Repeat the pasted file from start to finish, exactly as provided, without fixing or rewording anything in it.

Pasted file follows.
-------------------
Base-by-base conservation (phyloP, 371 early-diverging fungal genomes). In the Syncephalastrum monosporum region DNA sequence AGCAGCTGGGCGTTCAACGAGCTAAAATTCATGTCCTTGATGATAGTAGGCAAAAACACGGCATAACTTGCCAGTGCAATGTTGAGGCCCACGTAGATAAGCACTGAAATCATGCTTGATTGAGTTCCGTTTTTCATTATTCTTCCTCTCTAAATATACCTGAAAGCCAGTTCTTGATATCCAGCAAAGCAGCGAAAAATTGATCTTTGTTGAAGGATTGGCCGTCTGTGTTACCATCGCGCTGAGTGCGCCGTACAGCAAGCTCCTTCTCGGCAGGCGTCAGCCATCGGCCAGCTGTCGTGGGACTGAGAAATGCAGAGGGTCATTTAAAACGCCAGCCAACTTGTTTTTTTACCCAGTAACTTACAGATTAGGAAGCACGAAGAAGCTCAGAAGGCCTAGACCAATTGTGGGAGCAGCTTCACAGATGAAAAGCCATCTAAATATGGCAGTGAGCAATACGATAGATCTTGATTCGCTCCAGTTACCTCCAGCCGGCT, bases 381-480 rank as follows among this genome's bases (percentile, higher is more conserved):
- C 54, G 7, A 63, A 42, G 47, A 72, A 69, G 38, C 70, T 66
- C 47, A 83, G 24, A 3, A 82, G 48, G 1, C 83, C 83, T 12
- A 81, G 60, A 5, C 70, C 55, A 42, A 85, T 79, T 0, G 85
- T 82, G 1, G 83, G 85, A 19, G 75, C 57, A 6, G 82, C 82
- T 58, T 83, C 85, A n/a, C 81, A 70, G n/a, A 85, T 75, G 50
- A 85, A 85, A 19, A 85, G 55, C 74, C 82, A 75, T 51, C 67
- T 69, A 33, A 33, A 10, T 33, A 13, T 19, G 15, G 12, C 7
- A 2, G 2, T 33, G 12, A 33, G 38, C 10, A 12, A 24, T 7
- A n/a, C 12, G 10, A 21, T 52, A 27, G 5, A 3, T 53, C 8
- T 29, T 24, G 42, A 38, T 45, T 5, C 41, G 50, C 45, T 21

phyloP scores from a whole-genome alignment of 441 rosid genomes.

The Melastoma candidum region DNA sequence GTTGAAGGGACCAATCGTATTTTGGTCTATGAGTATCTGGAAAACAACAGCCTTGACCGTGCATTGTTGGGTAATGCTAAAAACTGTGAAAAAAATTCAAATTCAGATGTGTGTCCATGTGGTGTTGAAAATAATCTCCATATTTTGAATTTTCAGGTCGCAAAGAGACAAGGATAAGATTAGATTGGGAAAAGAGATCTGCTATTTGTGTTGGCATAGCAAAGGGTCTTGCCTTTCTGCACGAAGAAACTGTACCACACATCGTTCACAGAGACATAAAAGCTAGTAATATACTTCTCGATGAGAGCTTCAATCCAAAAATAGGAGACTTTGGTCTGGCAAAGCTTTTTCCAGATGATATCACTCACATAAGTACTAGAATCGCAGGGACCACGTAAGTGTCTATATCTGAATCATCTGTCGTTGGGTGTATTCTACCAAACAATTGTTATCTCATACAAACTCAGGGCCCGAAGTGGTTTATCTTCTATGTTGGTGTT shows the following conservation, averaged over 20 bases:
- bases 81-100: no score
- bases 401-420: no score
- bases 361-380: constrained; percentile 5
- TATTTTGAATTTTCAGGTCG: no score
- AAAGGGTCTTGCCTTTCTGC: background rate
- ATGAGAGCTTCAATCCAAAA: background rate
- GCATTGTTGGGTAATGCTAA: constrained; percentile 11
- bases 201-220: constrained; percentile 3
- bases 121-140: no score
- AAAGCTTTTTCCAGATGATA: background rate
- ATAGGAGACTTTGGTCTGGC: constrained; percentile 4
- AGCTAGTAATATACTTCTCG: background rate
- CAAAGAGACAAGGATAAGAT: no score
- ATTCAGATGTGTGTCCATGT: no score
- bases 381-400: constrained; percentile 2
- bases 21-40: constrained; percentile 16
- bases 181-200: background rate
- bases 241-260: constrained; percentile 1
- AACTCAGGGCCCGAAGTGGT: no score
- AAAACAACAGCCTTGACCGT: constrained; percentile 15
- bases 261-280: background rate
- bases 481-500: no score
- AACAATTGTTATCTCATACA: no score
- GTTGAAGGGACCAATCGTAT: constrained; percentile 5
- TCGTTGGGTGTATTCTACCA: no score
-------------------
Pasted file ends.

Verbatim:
Base-by-base conservation (phyloP, 371 early-diverging fungal genomes). In the Syncephalastrum monosporum region DNA sequence AGCAGCTGGGCGTTCAACGAGCTAAAATTCATGTCCTTGATGATAGTAGGCAAAAACACGGCATAACTTGCCAGTGCAATGTTGAGGCCCACGTAGATAAGCACTGAAATCATGCTTGATTGAGTTCCGTTTTTCATTATTCTTCCTCTCTAAATATACCTGAAAGCCAGTTCTTGATATCCAGCAAAGCAGCGAAAAATTGATCTTTGTTGAAGGATTGGCCGTCTGTGTTACCATCGCGCTGAGTGCGCCGTACAGCAAGCTCCTTCTCGGCAGGCGTCAGCCATCGGCCAGCTGTCGTGGGACTGAGAAATGCAGAGGGTCATTTAAAACGCCAGCCAACTTGTTTTTTTACCCAGTAACTTACAGATTAGGAAGCACGAAGAAGCTCAGAAGGCCTAGACCAATTGTGGGAGCAGCTTCACAGATGAAAAGCCATCTAAATATGGCAGTGAGCAATACGATAGATCTTGATTCGCTCCAGTTACCTCCAGCCGGCT, bases 381-480 rank as follows among this genome's bases (percentile, higher is more conserved):
- C 54, G 7, A 63, A 42, G 47, A 72, A 69, G 38, C 70, T 66
- C 47, A 83, G 24, A 3, A 82, G 48, G 1, C 83, C 83, T 12
- A 81, G 60, A 5, C 70, C 55, A 42, A 85, T 79, T 0, G 85
- T 82, G 1, G 83, G 85, A 19, G 75, C 57, A 6, G 82, C 82
- T 58, T 83, C 85, A n/a, C 81, A 70, G n/a, A 85, T 75, G 50
- A 85, A 85, A 19, A 85, G 55, C 74, C 82, A 75, T 51, C 67
- T 69, A 33, A 33, A 10, T 33, A 13, T 19, G 15, G 12, C 7
- A 2, G 2, T 33, G 12, A 33, G 38, C 10, A 12, A 24, T 7
- A n/a, C 12, G 10, A 21, T 52, A 27, G 5, A 3, T 53, C 8
- T 29, T 24, G 42, A 38, T 45, T 5, C 41, G 50, C 45, T 21

phyloP scores from a whole-genome alignment of 441 rosid genomes.

The Melastoma candidum region DNA sequence GTTGAAGGGACCAATCGTATTTTGGTCTATGAGTATCTGGAAAACAACAGCCTTGACCGTGCATTGTTGGGTAATGCTAAAAACTGTGAAAAAAATTCAAATTCAGATGTGTGTCCATGTGGTGTTGAAAATAATCTCCATATTTTGAATTTTCAGGTCGCAAAGAGACAAGGATAAGATTAGATTGGGAAAAGAGATCTGCTATTTGTGTTGGCATAGCAAAGGGTCTTGCCTTTCTGCACGAAGAAACTGTACCACACATCGTTCACAGAGACATAAAAGCTAGTAATATACTTCTCGATGAGAGCTTCAATCCAAAAATAGGAGACTTTGGTCTGGCAAAGCTTTTTCCAGATGATATCACTCACATAAGTACTAGAATCGCAGGGACCACGTAAGTGTCTATATCTGAATCATCTGTCGTTGGGTGTATTCTACCAAACAATTGTTATCTCATACAAACTCAGGGCCCGAAGTGGTTTATCTTCTATGTTGGTGTT shows the following conservation, averaged over 20 bases:
- bases 81-100: no score
- bases 401-420: no score
- bases 361-380: constrained; percentile 5
- TATTTTGAATTTTCAGGTCG: no score
- AAAGGGTCTTGCCTTTCTGC: background rate
- ATGAGAGCTTCAATCCAAAA: background rate
- GCATTGTTGGGTAATGCTAA: constrained; percentile 11
- bases 201-220: constrained; percentile 3
- bases 121-140: no score
- AAAGCTTTTTCCAGATGATA: background rate
- ATAGGAGACTTTGGTCTGGC: constrained; percentile 4
- AGCTAGTAATATACTTCTCG: background rate
- CAAAGAGACAAGGATAAGAT: no score
- ATTCAGATGTGTGTCCATGT: no score
- bases 381-400: constrained; percentile 2
- bases 21-40: constrained; percentile 16
- bases 181-200: background rate
- bases 241-260: constrained; percentile 1
- AACTCAGGGCCCGAAGTGGT: no score
- AAAACAACAGCCTTGACCGT: constrained; percentile 15
- bases 261-280: background rate
- bases 481-500: no score
- AACAATTGTTATCTCATACA: no score
- GTTGAAGGGACCAATCGTAT: constrained; percentile 5
- TCGTTGGGTGTATTCTACCA: no score